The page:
Hoboken Volunteer Ambulance Corps Celebrates 50th Anniversary

On Thursday night, June 3, the Hoboken Volunteer Ambulance Corps celebrated a very special event…their Golden Anniversary.  That’s right, the squad is 50 years old, having started on May 28, 1971, with its first call being a fire at then-Pier 5.

The Corps, which is housed at 707 Clinton Street, was founded with 14 volunteers by Bill Matthews and Edward F. McIntyre who felt the need for a more organized Emergency Medical Services (EMS) system in the Mile Square City.  At the time, the Hoboken Police provided ambulatory services for the local citizenry.

 

Living by the motto, “We Care. We’ll be There,” the Corps remains a volunteer organization to this day, responding to an average of 5,000 calls every year.

During the ceremony, Corps President Tommy Molta, who started with the squad 40 years ago, serving as President for the past 29 years, became quite emotional, recounting the thousands of calls the members of the Corps have responded to over the years; everything from fires, to the births of babies, to the 9-11 terrorist attack, to Superstorm Sandy which flooded the headquarters with five feet of water.

The biggest ovation came during Mayor Ravi Bhalla’s remarks.  Amid rumors that the Corps was in trouble of remaining intact, the Mayor stated, “This squad ain’t going nowhere.” Not exactly proper grammar, but you get the idea.  The Mayor emphatically announced the volunteers ambulance squad is here to stay.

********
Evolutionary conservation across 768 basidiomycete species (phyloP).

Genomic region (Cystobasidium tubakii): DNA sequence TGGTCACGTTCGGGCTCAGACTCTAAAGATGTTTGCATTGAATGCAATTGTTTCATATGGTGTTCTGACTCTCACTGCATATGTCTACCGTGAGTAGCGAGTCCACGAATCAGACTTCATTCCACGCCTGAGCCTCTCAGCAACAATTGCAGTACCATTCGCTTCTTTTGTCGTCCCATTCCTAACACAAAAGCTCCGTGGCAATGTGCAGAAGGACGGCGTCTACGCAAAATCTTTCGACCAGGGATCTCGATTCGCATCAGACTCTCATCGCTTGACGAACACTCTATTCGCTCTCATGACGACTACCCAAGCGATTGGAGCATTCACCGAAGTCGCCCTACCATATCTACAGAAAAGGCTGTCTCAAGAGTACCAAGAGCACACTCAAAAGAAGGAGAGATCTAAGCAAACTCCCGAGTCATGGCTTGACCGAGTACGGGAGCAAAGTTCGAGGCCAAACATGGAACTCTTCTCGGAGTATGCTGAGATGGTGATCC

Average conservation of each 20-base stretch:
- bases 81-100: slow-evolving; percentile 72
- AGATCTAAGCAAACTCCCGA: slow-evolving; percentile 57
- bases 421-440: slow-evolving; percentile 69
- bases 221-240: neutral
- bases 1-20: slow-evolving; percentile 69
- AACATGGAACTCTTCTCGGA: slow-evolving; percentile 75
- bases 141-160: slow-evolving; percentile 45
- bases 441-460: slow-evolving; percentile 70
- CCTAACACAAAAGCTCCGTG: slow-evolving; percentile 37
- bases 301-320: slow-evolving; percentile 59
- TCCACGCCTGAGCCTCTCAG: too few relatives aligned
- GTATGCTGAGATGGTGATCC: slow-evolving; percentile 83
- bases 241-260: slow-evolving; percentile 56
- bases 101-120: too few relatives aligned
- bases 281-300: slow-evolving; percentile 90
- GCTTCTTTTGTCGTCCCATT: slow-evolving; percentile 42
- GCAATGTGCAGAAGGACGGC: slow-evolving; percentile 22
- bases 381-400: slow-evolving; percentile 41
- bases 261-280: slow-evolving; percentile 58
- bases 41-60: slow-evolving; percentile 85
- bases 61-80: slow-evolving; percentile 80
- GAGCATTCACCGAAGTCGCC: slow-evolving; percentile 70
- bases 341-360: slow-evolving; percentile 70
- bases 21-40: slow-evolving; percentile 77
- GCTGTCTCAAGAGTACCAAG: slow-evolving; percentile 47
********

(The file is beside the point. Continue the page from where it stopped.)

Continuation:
Numerous members of the City Council, past members of the Ambulance Corps, and members of the Matthews family were in attendance, as were Hoboken residents, all appreciative of the work done by the Corps.

It was certainly a well-deserved celebration.

It was stated during the celebration that the Hoboken Volunteer Ambulance Corps is the lone, remaining, volunteer ambulance squad in Hudson County.  That is partially correct.

in speaking with Weehawken Volunteer First Aid Squad President Gio Ahmad on the phone on Thursday night, Hudson TV learned that Weehawken’s squad is, in fact, two years older than Hoboken’s.  It celebrated its 50th anniversary two years ago, meaning they began in 1969. In addition, Ahmad told Hudson TV that volunteers can get a stipend for their time volunteering with the Weehawken squad. Technically, members of the Weehawken Volunteer First Aid Squad are not being paid.